The Doctor dusted down his jacket and trousers. ‘Or maybe this is a new type of Weeping Angel.’I had to giggle here: there it was. The Doctor being excited, in the midst of all the danger, that one of his analogies finally made sense (he would). Amy not losing sight of the danger and really just being annoyed that even after facing the Weeping Angels and nearly losing her life to them, they've not seen it all. Rory being endlessly patient and giving the Doctor a reminder that no, he's not his secretary (again, the Doctor would assume Rory's his secretary). I read with eagerness from there on, and the book didn't disappoint. Morris clearly knows his Who even past the characterizations: there's fun nods to each of the Weeping Angels episodes (Series 3's "Blink" and Series 5's "The Time of Angels" / "Flesh and Stone") and even a sly reference to one of the Tenth Doctor's companions (I won't spoil who, but it was wonderful to see).
‘You mean they come in different varieties now? Oh, great!’ [Amy said.]
‘It must’ve been drawn to its prey… like a moth to a flame.’ The Doctor’s eyes widened in delight. ‘Hang on! That analogy made sense! My analogies never make sense! I must write it down. Rory, write it down for me!’
‘I’m not your secretary, Doctor,’ said Rory patiently.
‘No? Only there is a vacancy, yours if you want it.’ (28-9)
The most affecting thing here, I felt, was how well Morris developed Mark and Rebecca's story. Theirs is a not-quite-linear love story, since really, for us, it starts after Rebecca is dead. We get the story through a series of flashbacks to both the good and the bad, which really conveys a sense of Mark having thought these memories over endlessly since Rebecca's death. Morris developed a completely convincing and absorbing love story in very little space, and for that, I applaud him. I was crying at the end because I could feel Mark's devotion--I could feel how badly he wanted to save Rebecca, and I was rooting for him. I like the side characters in Doctor Who, but I don't usually find myself feeling strongly for them save for a few rare exceptions. So it stunned me that I felt so deeply for this one.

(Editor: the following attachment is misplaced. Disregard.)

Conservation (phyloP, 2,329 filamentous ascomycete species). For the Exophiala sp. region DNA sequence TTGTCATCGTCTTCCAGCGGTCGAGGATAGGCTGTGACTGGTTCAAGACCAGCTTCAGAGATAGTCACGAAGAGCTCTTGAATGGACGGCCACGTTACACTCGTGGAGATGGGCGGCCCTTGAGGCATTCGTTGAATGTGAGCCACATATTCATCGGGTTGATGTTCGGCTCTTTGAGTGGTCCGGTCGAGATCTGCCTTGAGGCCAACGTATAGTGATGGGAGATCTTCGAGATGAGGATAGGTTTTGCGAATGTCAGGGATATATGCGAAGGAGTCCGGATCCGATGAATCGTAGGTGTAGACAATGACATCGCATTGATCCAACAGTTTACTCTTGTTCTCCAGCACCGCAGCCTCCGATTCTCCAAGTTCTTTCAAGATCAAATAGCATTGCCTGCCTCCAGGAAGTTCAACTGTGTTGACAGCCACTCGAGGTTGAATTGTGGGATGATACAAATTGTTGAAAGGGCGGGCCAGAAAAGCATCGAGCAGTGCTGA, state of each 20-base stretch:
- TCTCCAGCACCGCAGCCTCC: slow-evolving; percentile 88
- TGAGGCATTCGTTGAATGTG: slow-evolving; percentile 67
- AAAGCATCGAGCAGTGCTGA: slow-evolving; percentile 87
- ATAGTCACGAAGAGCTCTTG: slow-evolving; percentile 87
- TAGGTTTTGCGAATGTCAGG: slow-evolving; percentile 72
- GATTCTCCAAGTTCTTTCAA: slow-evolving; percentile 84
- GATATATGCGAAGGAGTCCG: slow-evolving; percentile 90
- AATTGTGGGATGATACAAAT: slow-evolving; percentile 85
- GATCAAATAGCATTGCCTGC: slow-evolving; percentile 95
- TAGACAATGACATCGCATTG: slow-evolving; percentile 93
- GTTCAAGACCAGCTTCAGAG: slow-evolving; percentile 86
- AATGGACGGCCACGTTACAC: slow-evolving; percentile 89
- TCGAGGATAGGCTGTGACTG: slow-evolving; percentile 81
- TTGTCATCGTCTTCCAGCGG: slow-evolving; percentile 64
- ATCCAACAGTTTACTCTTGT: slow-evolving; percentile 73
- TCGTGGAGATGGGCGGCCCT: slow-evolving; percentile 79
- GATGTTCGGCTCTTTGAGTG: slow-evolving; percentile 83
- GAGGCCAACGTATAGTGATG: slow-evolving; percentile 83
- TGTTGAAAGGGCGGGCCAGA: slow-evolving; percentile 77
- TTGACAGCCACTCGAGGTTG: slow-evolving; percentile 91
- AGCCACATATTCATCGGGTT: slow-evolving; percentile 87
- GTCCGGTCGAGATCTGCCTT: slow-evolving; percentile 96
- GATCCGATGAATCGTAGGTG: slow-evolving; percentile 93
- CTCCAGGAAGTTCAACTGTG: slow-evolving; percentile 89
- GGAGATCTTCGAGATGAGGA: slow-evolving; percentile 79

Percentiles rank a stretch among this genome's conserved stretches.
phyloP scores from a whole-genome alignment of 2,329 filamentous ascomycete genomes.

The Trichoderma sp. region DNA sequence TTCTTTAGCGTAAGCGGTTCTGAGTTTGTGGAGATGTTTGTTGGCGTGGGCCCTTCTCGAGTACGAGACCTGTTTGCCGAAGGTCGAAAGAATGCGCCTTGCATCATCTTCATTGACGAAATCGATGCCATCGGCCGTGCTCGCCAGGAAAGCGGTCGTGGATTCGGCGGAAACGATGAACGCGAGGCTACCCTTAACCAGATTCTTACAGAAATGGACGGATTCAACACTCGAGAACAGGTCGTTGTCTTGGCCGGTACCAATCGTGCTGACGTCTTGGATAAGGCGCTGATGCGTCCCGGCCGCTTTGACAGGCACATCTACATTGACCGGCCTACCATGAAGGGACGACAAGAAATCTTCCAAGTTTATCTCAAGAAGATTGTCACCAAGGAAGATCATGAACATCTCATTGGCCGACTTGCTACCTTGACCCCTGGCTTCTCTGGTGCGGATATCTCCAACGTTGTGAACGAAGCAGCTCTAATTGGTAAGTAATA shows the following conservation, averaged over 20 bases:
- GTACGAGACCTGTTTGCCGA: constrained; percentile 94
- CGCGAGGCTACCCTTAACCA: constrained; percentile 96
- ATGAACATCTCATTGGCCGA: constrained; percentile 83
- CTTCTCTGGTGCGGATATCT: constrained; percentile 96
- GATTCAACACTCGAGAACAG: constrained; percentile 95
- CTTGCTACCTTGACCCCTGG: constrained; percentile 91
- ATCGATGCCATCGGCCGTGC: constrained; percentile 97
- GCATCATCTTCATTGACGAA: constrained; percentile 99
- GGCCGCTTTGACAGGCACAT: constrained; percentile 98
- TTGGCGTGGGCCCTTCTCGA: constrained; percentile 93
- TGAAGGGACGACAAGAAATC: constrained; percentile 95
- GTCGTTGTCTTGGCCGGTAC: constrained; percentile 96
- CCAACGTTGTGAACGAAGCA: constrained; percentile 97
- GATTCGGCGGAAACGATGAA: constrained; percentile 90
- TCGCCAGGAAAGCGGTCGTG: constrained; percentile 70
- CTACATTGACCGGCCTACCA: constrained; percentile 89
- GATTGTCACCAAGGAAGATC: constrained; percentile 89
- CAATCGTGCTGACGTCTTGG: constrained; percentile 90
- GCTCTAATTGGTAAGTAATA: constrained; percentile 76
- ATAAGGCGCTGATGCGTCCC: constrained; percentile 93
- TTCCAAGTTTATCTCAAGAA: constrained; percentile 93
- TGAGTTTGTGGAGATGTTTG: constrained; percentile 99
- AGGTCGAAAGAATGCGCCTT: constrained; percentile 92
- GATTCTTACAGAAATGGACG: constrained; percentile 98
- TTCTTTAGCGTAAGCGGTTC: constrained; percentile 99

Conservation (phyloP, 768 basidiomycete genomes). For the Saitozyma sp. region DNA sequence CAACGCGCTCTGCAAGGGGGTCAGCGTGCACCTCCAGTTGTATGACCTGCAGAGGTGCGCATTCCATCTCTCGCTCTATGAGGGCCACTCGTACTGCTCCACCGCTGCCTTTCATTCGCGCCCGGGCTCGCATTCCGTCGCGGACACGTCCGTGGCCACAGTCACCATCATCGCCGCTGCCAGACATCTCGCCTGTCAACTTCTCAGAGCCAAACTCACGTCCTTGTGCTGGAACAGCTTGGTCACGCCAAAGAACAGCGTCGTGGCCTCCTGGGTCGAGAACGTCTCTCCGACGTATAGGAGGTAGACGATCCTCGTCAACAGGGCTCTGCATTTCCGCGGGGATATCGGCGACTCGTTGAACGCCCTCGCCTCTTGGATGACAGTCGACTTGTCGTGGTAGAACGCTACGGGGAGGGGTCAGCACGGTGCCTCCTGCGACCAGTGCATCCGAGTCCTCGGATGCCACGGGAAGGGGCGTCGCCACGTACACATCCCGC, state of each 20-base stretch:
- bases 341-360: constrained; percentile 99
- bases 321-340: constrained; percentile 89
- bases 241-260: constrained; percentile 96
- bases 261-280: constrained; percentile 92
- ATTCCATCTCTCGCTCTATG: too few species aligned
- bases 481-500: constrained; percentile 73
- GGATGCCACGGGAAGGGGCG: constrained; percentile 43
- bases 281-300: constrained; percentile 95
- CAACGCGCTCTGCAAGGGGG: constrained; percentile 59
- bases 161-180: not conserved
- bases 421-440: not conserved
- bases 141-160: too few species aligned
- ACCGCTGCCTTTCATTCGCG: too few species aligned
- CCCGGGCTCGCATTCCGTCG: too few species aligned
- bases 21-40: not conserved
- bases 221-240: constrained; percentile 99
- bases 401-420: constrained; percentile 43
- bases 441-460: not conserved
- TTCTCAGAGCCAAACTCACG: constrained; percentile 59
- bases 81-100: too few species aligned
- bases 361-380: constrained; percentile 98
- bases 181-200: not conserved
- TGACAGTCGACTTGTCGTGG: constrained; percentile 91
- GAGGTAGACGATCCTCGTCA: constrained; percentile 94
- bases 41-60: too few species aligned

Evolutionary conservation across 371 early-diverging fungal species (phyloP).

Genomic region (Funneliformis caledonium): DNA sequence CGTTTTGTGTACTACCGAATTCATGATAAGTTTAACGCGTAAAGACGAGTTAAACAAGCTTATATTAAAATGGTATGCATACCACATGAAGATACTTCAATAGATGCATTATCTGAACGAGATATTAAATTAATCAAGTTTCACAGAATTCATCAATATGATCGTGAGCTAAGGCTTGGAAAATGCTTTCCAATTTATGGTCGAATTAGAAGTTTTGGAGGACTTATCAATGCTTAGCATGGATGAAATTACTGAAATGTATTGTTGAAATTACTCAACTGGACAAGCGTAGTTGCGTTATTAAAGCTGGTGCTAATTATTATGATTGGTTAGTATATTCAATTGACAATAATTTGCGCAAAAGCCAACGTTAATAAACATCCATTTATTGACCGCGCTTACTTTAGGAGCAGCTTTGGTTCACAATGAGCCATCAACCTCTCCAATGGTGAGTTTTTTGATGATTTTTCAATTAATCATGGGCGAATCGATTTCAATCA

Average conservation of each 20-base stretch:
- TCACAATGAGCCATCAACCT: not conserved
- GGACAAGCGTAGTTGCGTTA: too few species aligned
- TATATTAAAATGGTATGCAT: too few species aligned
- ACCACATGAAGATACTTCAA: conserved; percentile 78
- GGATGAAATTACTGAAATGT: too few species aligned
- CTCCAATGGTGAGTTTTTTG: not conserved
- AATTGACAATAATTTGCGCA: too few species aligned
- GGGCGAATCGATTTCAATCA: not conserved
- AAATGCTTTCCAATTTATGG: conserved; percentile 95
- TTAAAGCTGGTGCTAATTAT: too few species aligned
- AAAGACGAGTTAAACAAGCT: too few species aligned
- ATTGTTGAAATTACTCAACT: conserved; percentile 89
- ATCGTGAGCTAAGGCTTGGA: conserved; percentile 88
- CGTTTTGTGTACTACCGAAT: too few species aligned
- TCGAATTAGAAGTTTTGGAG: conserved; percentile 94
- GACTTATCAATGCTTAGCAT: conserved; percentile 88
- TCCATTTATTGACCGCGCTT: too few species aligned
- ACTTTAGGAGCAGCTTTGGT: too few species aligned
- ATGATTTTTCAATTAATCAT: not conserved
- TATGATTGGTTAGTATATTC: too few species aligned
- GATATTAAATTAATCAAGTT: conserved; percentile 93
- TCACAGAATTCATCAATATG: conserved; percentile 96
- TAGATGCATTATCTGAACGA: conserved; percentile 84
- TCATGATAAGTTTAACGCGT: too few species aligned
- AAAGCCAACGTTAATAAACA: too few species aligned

The pacing was fast, which pleased me: some of the other Who books I've read have been a teensy bit slow to start and really get into the meat of things, but here we knew right off that the Weeping Angels were after Mark, that these Weeping Angels were a new and more dangerous kind, and that Mark had a goal he wanted to achieve. I read this one in two protracted sittings and never wanted to put it down. It hurtles right along to a surprising and emotional ending, and I'd gladly take the ride again sometime.
For anyone who finds themselves missing the most recent Team TARDIS, this book is a winner. You've got the Doctor at his brilliant but occasionally manipulative best, you've got Amy following right alongside and ready for action, and you've got Rory getting to be gloriously competent and having actual things to do (joy of all joys!). New and improved monsters, great pacing, a well-told love story, and an emotional ending all add up to a wonderful book. Recommended to Whovians who want to see a different take on certain tropes (a paradoxical love story, the scare factor of the Weeping Angels) that they might have felt weren't done right in the recent two series, and really, anyone who just wants to spend more time with the Doctor.